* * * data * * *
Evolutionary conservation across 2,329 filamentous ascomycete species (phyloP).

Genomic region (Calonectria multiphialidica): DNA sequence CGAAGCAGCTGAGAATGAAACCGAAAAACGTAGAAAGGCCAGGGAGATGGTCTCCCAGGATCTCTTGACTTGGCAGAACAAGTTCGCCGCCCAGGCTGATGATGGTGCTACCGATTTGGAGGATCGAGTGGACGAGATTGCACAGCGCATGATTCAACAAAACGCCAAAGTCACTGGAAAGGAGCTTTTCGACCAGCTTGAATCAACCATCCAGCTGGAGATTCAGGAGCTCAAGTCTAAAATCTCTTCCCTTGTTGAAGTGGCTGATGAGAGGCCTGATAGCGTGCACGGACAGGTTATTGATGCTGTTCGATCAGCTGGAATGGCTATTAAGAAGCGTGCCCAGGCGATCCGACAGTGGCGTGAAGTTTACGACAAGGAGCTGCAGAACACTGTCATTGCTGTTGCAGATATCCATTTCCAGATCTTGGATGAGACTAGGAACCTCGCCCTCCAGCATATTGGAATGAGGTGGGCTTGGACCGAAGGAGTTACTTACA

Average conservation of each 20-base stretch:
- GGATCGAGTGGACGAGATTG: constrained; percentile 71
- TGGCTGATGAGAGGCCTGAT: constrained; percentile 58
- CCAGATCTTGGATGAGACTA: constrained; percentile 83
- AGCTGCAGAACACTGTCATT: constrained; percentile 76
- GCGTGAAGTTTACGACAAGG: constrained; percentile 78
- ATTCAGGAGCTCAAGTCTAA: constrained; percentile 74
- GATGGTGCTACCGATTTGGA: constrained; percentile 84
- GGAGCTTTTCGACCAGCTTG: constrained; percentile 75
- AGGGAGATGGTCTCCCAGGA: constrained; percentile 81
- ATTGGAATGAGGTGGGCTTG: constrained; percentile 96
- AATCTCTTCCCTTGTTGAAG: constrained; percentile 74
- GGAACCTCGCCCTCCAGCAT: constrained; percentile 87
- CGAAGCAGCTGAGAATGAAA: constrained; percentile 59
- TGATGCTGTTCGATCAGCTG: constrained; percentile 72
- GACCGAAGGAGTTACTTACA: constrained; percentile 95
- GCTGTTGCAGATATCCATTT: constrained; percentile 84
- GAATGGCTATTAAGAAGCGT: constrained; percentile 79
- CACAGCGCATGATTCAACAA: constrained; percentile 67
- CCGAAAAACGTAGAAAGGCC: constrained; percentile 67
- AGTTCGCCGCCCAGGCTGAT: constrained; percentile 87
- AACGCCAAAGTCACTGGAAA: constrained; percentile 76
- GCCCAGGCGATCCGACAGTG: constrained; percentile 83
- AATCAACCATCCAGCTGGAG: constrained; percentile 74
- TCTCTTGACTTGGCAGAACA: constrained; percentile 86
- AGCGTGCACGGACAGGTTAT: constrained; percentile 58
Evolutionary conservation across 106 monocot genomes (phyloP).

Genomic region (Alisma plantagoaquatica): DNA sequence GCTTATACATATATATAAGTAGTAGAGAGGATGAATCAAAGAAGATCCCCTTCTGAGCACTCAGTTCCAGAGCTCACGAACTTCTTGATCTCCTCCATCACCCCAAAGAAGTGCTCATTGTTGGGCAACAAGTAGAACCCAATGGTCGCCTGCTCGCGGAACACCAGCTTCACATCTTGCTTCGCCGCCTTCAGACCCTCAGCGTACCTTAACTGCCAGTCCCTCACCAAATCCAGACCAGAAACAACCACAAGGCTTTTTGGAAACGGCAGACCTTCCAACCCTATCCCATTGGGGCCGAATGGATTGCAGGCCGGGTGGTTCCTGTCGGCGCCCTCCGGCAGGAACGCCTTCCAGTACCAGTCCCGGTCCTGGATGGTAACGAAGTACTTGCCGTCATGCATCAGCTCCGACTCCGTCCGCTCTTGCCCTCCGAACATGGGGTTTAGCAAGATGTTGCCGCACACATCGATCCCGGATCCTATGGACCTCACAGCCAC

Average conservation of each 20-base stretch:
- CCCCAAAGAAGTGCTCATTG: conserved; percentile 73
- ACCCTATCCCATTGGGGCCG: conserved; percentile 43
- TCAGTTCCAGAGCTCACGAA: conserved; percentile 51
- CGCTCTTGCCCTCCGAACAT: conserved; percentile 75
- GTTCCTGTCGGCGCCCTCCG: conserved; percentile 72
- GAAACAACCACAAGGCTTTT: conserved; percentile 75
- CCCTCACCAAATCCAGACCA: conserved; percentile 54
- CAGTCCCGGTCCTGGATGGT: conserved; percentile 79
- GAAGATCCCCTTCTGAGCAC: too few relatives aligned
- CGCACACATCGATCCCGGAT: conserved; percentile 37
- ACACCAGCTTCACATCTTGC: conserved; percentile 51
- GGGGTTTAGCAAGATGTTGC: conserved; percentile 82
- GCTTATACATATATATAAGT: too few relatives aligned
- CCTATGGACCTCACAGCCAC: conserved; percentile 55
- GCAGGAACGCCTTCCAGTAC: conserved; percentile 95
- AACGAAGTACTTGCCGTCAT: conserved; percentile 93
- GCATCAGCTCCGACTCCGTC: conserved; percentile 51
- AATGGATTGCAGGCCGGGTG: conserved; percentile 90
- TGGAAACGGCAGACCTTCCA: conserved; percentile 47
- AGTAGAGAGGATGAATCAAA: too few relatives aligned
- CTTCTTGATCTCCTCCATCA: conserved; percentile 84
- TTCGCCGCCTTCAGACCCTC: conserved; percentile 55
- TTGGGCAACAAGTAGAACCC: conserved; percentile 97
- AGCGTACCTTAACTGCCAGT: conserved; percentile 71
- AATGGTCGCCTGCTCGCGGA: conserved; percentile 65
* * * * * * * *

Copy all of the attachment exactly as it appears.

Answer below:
Evolutionary conservation across 2,329 filamentous ascomycete species (phyloP).

Genomic region (Calonectria multiphialidica): DNA sequence CGAAGCAGCTGAGAATGAAACCGAAAAACGTAGAAAGGCCAGGGAGATGGTCTCCCAGGATCTCTTGACTTGGCAGAACAAGTTCGCCGCCCAGGCTGATGATGGTGCTACCGATTTGGAGGATCGAGTGGACGAGATTGCACAGCGCATGATTCAACAAAACGCCAAAGTCACTGGAAAGGAGCTTTTCGACCAGCTTGAATCAACCATCCAGCTGGAGATTCAGGAGCTCAAGTCTAAAATCTCTTCCCTTGTTGAAGTGGCTGATGAGAGGCCTGATAGCGTGCACGGACAGGTTATTGATGCTGTTCGATCAGCTGGAATGGCTATTAAGAAGCGTGCCCAGGCGATCCGACAGTGGCGTGAAGTTTACGACAAGGAGCTGCAGAACACTGTCATTGCTGTTGCAGATATCCATTTCCAGATCTTGGATGAGACTAGGAACCTCGCCCTCCAGCATATTGGAATGAGGTGGGCTTGGACCGAAGGAGTTACTTACA

Average conservation of each 20-base stretch:
- GGATCGAGTGGACGAGATTG: constrained; percentile 71
- TGGCTGATGAGAGGCCTGAT: constrained; percentile 58
- CCAGATCTTGGATGAGACTA: constrained; percentile 83
- AGCTGCAGAACACTGTCATT: constrained; percentile 76
- GCGTGAAGTTTACGACAAGG: constrained; percentile 78
- ATTCAGGAGCTCAAGTCTAA: constrained; percentile 74
- GATGGTGCTACCGATTTGGA: constrained; percentile 84
- GGAGCTTTTCGACCAGCTTG: constrained; percentile 75
- AGGGAGATGGTCTCCCAGGA: constrained; percentile 81
- ATTGGAATGAGGTGGGCTTG: constrained; percentile 96
- AATCTCTTCCCTTGTTGAAG: constrained; percentile 74
- GGAACCTCGCCCTCCAGCAT: constrained; percentile 87
- CGAAGCAGCTGAGAATGAAA: constrained; percentile 59
- TGATGCTGTTCGATCAGCTG: constrained; percentile 72
- GACCGAAGGAGTTACTTACA: constrained; percentile 95
- GCTGTTGCAGATATCCATTT: constrained; percentile 84
- GAATGGCTATTAAGAAGCGT: constrained; percentile 79
- CACAGCGCATGATTCAACAA: constrained; percentile 67
- CCGAAAAACGTAGAAAGGCC: constrained; percentile 67
- AGTTCGCCGCCCAGGCTGAT: constrained; percentile 87
- AACGCCAAAGTCACTGGAAA: constrained; percentile 76
- GCCCAGGCGATCCGACAGTG: constrained; percentile 83
- AATCAACCATCCAGCTGGAG: constrained; percentile 74
- TCTCTTGACTTGGCAGAACA: constrained; percentile 86
- AGCGTGCACGGACAGGTTAT: constrained; percentile 58
Evolutionary conservation across 106 monocot genomes (phyloP).

Genomic region (Alisma plantagoaquatica): DNA sequence GCTTATACATATATATAAGTAGTAGAGAGGATGAATCAAAGAAGATCCCCTTCTGAGCACTCAGTTCCAGAGCTCACGAACTTCTTGATCTCCTCCATCACCCCAAAGAAGTGCTCATTGTTGGGCAACAAGTAGAACCCAATGGTCGCCTGCTCGCGGAACACCAGCTTCACATCTTGCTTCGCCGCCTTCAGACCCTCAGCGTACCTTAACTGCCAGTCCCTCACCAAATCCAGACCAGAAACAACCACAAGGCTTTTTGGAAACGGCAGACCTTCCAACCCTATCCCATTGGGGCCGAATGGATTGCAGGCCGGGTGGTTCCTGTCGGCGCCCTCCGGCAGGAACGCCTTCCAGTACCAGTCCCGGTCCTGGATGGTAACGAAGTACTTGCCGTCATGCATCAGCTCCGACTCCGTCCGCTCTTGCCCTCCGAACATGGGGTTTAGCAAGATGTTGCCGCACACATCGATCCCGGATCCTATGGACCTCACAGCCAC

Average conservation of each 20-base stretch:
- CCCCAAAGAAGTGCTCATTG: conserved; percentile 73
- ACCCTATCCCATTGGGGCCG: conserved; percentile 43
- TCAGTTCCAGAGCTCACGAA: conserved; percentile 51
- CGCTCTTGCCCTCCGAACAT: conserved; percentile 75
- GTTCCTGTCGGCGCCCTCCG: conserved; percentile 72
- GAAACAACCACAAGGCTTTT: conserved; percentile 75
- CCCTCACCAAATCCAGACCA: conserved; percentile 54
- CAGTCCCGGTCCTGGATGGT: conserved; percentile 79
- GAAGATCCCCTTCTGAGCAC: too few relatives aligned
- CGCACACATCGATCCCGGAT: conserved; percentile 37
- ACACCAGCTTCACATCTTGC: conserved; percentile 51
- GGGGTTTAGCAAGATGTTGC: conserved; percentile 82
- GCTTATACATATATATAAGT: too few relatives aligned
- CCTATGGACCTCACAGCCAC: conserved; percentile 55
- GCAGGAACGCCTTCCAGTAC: conserved; percentile 95
- AACGAAGTACTTGCCGTCAT: conserved; percentile 93
- GCATCAGCTCCGACTCCGTC: conserved; percentile 51
- AATGGATTGCAGGCCGGGTG: conserved; percentile 90
- TGGAAACGGCAGACCTTCCA: conserved; percentile 47
- AGTAGAGAGGATGAATCAAA: too few relatives aligned
- CTTCTTGATCTCCTCCATCA: conserved; percentile 84
- TTCGCCGCCTTCAGACCCTC: conserved; percentile 55
- TTGGGCAACAAGTAGAACCC: conserved; percentile 97
- AGCGTACCTTAACTGCCAGT: conserved; percentile 71
- AATGGTCGCCTGCTCGCGGA: conserved; percentile 65